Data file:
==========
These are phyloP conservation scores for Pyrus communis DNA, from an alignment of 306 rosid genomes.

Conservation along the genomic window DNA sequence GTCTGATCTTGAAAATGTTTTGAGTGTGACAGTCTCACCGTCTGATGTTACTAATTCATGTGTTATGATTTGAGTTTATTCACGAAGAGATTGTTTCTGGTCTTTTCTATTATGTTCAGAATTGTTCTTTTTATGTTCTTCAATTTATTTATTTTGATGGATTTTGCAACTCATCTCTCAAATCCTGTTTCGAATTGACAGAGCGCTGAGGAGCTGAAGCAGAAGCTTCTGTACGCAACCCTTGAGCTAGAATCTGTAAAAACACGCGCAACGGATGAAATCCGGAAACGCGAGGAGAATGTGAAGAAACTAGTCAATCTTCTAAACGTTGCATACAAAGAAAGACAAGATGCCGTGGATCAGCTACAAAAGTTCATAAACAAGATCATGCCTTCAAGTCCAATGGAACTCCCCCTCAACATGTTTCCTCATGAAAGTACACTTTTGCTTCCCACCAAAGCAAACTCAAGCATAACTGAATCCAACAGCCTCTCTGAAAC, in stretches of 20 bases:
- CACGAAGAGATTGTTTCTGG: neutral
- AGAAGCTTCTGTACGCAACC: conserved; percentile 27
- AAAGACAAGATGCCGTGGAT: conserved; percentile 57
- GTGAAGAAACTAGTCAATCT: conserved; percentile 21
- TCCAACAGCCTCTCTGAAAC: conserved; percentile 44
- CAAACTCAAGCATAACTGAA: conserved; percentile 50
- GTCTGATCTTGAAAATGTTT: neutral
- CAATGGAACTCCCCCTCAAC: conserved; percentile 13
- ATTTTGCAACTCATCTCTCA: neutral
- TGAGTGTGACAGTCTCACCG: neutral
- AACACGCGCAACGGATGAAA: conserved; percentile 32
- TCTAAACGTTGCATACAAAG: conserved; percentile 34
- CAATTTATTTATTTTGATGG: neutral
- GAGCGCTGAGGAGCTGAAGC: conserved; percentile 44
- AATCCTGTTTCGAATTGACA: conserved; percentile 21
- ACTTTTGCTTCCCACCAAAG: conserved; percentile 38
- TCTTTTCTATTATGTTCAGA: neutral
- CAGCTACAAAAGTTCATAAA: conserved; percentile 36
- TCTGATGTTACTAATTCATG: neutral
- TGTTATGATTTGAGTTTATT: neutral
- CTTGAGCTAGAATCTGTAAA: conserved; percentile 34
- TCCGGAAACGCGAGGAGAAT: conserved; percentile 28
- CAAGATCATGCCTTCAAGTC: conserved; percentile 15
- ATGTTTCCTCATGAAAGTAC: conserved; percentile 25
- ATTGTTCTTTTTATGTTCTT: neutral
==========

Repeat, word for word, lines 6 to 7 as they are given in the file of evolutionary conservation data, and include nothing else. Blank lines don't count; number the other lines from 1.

- GTGAAGAAACTAGTCAATCT: conserved; percentile 21
- TCCAACAGCCTCTCTGAAAC: conserved; percentile 44